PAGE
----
It’s hard to believe that there are so many people who want, for the most part, really icky clothes made from cheap material that seem to come in sizes from “American Girl” to “American Buffalo.” Elastic.  Yay.   I know that it’s cheaper to buy a cartful of turquoise faux-wrap jersey dresses and hideous cap-sleeve chiffon blouses than a sandwich at Dean & DeLuca.  But from the moment you enter and are greeted by the hopped-up employees offering you a parachute-sized sack to stuff your logo-zip hoodies and cropped-drapey Capris into,  to the time you look at the other shoppers and think, “Ewwww – but I know when I wear that stone-washed mini, it will look like it’s from Bergdorf’s,” it’s a sartorial and five-sense invasive nightmare.  Even the name of the store makes me nervous because I don’t know what it means.  “Old Navy”?  Is  there a “new” Navy or a “young” Navy?  Is it the branch of the military or is it the color?  Or maybe it’s the bean.  There’s no “Old” Macy’s.  There’s “Old Spice,” but that’s a cheap after-shave.  Cheap after-shave, cheap crop-tops – see the connection?  Me neither.  Just stay away from the Old Navy 4th of July t-shirts.  They’re pilling.  Already.


     Whether it’s walking through the green market to find, essentially 119 tables selling Empire apples,

(even the Ghandi statue asks, “Why is there not an orange or perhaps a lentil cake?), or a maneuvering through strollers and shopping carts and bicycles peopled by people more interested in Amish blueberry pies and  hard pretzels than whether they’ve just run over your toe or your toddler, this is definitely a green market missing its Ativan stall.   Want a bad oil painting of the Chrysler Building?  How about a bad oil painting of Jimi Hendrix?  Okay – how about a bad oil painting of a bad oil painting?  Chandelier earrings?  Check.  Ugly leather bracelets?  Check.  Stench of patchouli oil stick incense, protesters still marching against the Viet Nam War, grown men on scooters slaloming around senior citizens hanging onto their walkers for dear life? Check, check, double-check.  

     Perhaps this is a “happy” place for some but for others –  it’s the park equivalent of ten pounds of shit in a five-pound bag.  It’s a dog run.  It’s a kid park.  It’s a food court.  It’s a bazaar.  It’s an art show.  It’s a mall.  It’s a green market.   It’s a jewelry store.  It’s a gallery.  It’s a drug den.  It’s a dog run.  It’s harder to find one place to rest your eyes in Union Square than it is on a Where’s Waldo poster. Taxi!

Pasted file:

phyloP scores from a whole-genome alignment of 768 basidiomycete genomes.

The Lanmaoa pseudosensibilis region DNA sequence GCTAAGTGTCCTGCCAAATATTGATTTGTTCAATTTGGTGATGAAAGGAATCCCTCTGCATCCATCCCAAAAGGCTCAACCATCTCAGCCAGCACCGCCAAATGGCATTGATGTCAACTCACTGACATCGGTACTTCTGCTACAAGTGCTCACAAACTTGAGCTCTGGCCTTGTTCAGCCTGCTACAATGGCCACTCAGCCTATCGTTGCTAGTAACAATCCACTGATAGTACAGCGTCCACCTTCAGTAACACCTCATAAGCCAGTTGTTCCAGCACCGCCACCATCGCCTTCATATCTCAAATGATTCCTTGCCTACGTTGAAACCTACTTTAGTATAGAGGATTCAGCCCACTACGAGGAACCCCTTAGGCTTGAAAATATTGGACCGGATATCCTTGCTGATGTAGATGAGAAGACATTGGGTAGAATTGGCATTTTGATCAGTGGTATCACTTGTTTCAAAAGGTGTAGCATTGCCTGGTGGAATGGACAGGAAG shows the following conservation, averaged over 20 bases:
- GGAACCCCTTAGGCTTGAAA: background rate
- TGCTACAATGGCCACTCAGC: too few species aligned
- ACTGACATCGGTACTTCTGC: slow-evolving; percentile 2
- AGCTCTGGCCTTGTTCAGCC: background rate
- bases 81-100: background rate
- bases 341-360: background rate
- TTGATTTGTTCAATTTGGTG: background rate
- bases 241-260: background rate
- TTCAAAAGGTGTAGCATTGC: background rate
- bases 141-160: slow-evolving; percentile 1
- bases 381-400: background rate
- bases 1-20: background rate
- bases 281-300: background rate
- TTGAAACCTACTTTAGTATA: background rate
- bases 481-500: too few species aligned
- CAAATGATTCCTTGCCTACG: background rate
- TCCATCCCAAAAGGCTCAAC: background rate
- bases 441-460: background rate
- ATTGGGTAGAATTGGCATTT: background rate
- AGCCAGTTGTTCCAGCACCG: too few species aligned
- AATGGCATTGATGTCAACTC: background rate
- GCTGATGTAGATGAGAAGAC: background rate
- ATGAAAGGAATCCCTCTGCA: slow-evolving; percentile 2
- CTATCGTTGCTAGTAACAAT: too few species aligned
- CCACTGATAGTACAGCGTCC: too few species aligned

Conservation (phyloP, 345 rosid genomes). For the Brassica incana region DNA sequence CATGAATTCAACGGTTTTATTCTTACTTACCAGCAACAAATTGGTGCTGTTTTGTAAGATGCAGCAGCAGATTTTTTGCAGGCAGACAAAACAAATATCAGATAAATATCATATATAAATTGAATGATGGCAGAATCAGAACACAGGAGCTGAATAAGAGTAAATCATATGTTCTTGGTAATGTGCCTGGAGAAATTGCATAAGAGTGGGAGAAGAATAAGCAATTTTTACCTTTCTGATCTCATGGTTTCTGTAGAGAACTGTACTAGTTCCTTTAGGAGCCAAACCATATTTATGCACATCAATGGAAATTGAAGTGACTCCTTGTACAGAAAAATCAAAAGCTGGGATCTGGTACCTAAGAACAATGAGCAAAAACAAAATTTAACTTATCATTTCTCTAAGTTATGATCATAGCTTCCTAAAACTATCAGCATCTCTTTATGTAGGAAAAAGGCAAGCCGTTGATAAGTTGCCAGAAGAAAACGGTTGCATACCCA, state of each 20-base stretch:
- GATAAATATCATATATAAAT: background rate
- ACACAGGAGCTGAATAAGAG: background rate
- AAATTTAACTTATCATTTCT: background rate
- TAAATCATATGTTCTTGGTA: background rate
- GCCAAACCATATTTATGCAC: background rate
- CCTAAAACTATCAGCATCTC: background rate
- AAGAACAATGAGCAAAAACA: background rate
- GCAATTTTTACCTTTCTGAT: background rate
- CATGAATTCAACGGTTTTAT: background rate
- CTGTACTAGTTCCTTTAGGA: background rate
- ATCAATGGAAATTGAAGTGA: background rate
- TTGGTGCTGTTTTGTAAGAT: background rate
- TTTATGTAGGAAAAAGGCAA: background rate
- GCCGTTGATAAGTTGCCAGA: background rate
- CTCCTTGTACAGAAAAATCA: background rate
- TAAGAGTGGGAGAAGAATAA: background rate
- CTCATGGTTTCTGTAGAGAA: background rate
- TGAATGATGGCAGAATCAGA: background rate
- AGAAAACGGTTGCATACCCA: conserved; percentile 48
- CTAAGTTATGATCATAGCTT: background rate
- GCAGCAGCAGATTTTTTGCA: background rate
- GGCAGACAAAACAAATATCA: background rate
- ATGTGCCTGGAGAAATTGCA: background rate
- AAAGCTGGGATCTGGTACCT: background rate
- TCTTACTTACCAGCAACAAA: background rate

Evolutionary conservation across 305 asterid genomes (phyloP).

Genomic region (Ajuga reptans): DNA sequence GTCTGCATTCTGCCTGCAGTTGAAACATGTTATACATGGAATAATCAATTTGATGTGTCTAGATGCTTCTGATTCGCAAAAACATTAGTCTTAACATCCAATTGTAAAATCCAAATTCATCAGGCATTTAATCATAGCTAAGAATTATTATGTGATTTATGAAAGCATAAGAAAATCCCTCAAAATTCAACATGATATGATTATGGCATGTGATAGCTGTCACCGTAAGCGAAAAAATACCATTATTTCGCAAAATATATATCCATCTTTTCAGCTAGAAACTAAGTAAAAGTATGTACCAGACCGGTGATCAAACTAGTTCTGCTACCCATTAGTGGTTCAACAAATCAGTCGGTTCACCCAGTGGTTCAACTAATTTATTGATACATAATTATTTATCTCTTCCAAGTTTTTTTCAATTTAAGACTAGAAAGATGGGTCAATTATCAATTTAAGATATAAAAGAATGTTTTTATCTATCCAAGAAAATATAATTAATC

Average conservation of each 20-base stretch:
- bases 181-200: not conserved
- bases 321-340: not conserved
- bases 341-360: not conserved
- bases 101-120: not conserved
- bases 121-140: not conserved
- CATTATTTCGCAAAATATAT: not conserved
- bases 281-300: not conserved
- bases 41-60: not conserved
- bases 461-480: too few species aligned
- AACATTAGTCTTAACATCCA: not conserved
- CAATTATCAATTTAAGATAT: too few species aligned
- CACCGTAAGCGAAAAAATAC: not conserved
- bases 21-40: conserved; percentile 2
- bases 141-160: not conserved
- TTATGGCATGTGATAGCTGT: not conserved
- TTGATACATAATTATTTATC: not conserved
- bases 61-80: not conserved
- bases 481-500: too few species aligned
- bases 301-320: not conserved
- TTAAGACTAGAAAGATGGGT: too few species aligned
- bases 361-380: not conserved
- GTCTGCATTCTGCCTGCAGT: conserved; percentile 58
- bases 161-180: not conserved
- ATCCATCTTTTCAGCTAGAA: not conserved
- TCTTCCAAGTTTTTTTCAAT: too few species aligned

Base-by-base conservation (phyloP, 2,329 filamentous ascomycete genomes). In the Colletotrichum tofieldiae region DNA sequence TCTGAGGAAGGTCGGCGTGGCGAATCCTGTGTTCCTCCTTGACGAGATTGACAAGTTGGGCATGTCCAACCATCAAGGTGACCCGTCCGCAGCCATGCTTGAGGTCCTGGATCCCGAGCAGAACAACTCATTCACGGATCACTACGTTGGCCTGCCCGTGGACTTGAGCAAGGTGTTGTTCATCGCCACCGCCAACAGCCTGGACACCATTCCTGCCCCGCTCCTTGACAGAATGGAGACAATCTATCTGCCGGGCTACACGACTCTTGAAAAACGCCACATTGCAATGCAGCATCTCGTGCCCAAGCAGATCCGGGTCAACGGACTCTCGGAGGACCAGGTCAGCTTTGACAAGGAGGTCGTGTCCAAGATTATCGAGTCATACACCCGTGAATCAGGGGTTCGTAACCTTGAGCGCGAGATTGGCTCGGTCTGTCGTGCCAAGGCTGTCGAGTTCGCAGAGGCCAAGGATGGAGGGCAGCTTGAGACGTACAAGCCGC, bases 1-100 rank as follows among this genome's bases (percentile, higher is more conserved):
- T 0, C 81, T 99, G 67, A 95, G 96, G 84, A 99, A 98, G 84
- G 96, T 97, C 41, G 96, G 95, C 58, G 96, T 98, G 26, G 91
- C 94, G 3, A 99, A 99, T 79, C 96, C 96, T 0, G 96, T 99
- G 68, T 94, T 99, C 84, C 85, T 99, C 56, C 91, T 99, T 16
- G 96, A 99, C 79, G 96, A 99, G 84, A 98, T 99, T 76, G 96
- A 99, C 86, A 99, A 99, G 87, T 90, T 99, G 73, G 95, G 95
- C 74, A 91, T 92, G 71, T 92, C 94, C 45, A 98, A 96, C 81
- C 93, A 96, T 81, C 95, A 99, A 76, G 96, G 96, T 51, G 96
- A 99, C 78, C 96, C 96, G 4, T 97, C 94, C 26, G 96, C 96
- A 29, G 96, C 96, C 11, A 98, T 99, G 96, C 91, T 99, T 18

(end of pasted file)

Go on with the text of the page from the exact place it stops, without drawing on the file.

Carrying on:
No, it’s not the crowds that make me anxious.  It’s the individuals.   Oh – I just swiped my MetroCard and you’re going to exit the same turnstile at the precise second my body is attempting to do the same. Excellent.  I am in constant awe of the human sacrifice I see every day on the platform, as I watch people young and old, every race, every religion, of every socio-economic class, play “Chicken” as they lean over the tracks to see if their train is coming. 

No – there are no sadistic nuts in New York who’d push you onto the track as though you were the “cannon ball” and the tracks were an in-ground pool.  Not here.  Not in this city.   Oh – I’m sorry – the psychopath didn’t know you were a Carroll Gardens-condo-owning Dartmouth-grad lawyer, married to another lawyer, dad to “gifted” fraternal twins.  He thinks you’re the pin and he’s the bowling ball.  And I’m not even on the train yet. 

     Am I standing where the door is going to open, or is that bitch with the Henri Bendel shopping bag and Manolos going to, at the very last second, elbow me? How many people getting off the train will make me feel like a Pamplonian bull?  Why is there a stroller the size of a park bench in the subway car?  Is the man sitting with his legs spread so wide I want to make a wish, going to look up from his newspaper long enough to even notice the elderly woman losing bone density by the second,  standing over him?  


That woman is eating shrimp in garlic sauce out of a Styrofoam box, here comes an acapello group; the woman sitting across from me is working a WordPuzzle book like it’s the Enigma Project.   There’s an announcement on the P.A. system that’s either full of static or in Belarusian.  We should be moving in a few minutes.  Maybe. 

The man who’s holding the same pole as I am slides his hand down – I can’t tell if it’s uncontrollable sweat or flirting.  I prefer the sweat.  The guy leaning on the door either doesn’t know his headphones don’t work as headphones but as Blaupunkt speakers capable of entertaining a wedding reception of 100 guests, or he does.  Either way, I am looking for the exit sign.  Or the Viennese Table.